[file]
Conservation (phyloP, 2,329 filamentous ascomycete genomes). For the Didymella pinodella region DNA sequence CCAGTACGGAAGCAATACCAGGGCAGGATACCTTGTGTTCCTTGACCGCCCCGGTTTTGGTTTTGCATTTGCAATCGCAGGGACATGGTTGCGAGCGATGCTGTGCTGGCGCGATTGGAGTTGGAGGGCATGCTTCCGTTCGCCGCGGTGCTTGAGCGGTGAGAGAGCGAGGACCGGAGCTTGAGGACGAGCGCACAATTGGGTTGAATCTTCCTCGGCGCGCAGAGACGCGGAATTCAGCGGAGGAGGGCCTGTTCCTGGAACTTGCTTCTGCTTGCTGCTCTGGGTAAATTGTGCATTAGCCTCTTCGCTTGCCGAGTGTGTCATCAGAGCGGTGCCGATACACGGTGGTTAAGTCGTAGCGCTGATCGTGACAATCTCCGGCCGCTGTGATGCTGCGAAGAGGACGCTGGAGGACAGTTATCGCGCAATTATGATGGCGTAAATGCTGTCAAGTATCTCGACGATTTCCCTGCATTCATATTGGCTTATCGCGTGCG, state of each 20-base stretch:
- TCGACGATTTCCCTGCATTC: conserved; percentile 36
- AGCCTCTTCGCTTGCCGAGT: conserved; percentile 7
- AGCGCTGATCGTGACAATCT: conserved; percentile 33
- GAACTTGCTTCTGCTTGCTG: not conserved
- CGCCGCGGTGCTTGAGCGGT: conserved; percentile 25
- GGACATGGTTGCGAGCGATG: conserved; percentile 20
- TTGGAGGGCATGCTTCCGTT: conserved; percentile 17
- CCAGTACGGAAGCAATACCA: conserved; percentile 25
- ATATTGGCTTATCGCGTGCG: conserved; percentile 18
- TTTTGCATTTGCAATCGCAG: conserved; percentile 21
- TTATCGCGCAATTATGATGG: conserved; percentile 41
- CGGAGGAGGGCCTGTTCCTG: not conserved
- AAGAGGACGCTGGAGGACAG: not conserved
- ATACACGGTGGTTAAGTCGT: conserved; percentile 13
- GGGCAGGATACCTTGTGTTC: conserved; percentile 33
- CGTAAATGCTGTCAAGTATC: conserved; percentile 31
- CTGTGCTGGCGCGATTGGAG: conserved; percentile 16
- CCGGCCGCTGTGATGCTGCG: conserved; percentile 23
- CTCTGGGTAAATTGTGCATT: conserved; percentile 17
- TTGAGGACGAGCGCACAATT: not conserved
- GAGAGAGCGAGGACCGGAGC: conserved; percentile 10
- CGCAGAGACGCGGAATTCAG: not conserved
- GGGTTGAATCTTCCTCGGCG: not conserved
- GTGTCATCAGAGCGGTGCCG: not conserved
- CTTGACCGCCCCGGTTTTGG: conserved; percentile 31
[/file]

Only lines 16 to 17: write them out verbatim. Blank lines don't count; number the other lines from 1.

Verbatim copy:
- GGGCAGGATACCTTGTGTTC: conserved; percentile 33
- CGTAAATGCTGTCAAGTATC: conserved; percentile 31